Yes, the rent I receive from my rental properties will more than cover the property taxes. However, property tax is still a never ending wealth tax that will only grow over time. Saving and investing to pay property taxes isn’t very motivating. But it’s a must!
Related: How To Reduce Your Property Taxes
6) Home maintenance expenses.
Besides property tax, there is constant home maintenance expense to deal with. The big ones include replacing a roof every 15 years for $15,000 – $20,000, painting the exterior every 10-15 years for $10,000 – $15,000, and regular upkeep of the grounds that might run $1,000 – $2,000 a year.
I’ve become very handy at fixing leaks, replacing caulk, and interior painting as a landlord since 2005. However, the big home maintenance expenses are unavoidable.
When you own multiple properties, something always comes up. Things get damaged by tenants and you’re always itching to do some home improvements.
These constant maintenance expenses is one of the main reasons why I invested $810,000 in real estate crowdfunding across the heartland of America. With real estate crowdfunding, REITs, and real estate ETFs, there are no home maintenance expenses.
7) The possibility of having another child.
In 2018 I wrote the following: “There’s less than a 25% chance we’ll have a biological second child due to our advanced ages, but there’s still a chance. We are also considering adopting or fostering a child as well. If we were to have a second child, our costs will increase between $1,000 – $5,000 a month depending on the age and time the second child comes.”
The funny thing is, our 25% chance came true! We had an amazing daughter in December 2019! Now, our expenses have definitely increased by at least $1,000 a month. Once she goes to preschool, our expenses will go up by at least $2,500 a month due to tuition.
You just never know! We love kids so much we’d love to have another. However, our chance of having a third is probably only 5% now that we’re in our 40s. Therefore, saving and investing for more children is probably not a priority for us anymore.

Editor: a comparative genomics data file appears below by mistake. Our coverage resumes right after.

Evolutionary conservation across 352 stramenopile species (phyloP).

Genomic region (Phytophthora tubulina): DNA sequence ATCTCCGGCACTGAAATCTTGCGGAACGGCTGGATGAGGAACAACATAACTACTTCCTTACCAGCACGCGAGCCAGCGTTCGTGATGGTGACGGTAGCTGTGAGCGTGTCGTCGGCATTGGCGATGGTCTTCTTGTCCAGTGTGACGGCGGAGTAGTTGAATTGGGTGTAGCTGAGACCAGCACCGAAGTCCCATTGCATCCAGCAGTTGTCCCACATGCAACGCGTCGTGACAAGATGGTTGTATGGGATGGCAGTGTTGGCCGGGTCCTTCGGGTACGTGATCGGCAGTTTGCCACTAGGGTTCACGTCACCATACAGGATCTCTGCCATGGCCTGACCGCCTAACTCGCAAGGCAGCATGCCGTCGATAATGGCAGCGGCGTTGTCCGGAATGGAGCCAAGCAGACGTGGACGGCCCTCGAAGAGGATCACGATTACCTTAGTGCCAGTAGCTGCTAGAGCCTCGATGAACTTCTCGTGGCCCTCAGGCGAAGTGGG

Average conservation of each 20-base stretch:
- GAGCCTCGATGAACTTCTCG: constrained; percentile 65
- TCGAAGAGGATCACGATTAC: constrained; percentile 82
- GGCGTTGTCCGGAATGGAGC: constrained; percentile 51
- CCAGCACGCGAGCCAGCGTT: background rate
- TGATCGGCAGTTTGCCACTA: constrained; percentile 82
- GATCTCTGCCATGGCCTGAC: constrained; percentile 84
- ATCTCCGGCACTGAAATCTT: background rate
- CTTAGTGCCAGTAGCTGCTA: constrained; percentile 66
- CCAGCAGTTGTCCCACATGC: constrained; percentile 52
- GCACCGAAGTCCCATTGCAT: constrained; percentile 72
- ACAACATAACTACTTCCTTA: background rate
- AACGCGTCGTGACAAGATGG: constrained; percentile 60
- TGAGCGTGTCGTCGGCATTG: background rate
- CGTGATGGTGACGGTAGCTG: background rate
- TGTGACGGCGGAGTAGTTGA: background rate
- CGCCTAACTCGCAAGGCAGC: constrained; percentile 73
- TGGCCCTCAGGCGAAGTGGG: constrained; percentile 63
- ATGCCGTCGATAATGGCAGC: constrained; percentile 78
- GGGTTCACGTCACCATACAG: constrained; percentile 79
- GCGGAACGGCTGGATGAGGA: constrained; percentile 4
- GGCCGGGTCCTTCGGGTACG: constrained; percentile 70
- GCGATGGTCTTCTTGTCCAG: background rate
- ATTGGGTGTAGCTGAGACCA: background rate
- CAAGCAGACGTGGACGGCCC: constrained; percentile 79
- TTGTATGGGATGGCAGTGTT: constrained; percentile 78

8) A Hawaiian dream home.
This is our biggest future expense that doesn’t have to come true. We’ve thought about living on a flat piece of land near the beach for a while now. Unfortunately, a four bedroom, three bathroom home on a 10,000 sqft lot within a 10 minute walk to the beach will cost around $3,000,000 – $3,500,000.
Ideally, we’d like to purchase the property by 2023, when our son is eligible to begin kindergarten.
One can always dream right? When you dream you tend to find ways to make things happen. There’s a good chance we’ll just settle for a smaller house for 30% less if it’s just the three of us. Check out this sweet house with panoramic ocean views.
9) Insurance we can remain stay at home parents.
For the first year, both my wife and I were unsure whether leaving work in our 30s was a good idea. After all, I believe the ideal age to retire is between 41 – 45. That’s us right now. We are saving and investing to ensure we live our ideal lives.
However, if things get tight, one or both of us may have to get a job to provide. At the minimum, we want to be stay at home parents until both our kids get to attend in-person school full-time. That means when our daughter turns five in 2025.
Kids grow up so fast. We might as well spend as much time taking care of them while they are young. Doctors also say the first five years are the most important years for development. We shall see.
10) To be able to comfortably provide for our parents for the rest of their lives.
If there is one thing we must get right, it’s to be able to provide everything our parents want or need for the rest of their lives. There is no way we will ever let them live in a strange place if they don’t want to. Instead, we will customize their respective houses and pay for care to come to them if that is what they prefer.
We estimate that it will cost around $15,000 – $20,000 a month per set of parents to be able to provide for such care, excluding any customization work that is required to the house e.g. building a wheel chair entrance ramp, installing an electronic chair that gets them up the stairs, installing communication devices in every room, cleaning, landscaping, and live-in care, etc.
We also anticipate having to pay for food delivery, transportation, and their vacations as well. If there is one area where we should spend the most money, it’s on our parents.
Saving And Investing For The Unknown Future
After a while, saving and investing will become part of your DNA. You will do so unconsciously because you’re unconsciously preparing for an unknown future.
The more you save, the more secure you will feel. If you end up with too much, there are plenty of people out there who could use your financial help.
Keep saving and investing diligently for an unknown future. It’s always better to have a little too much than too little.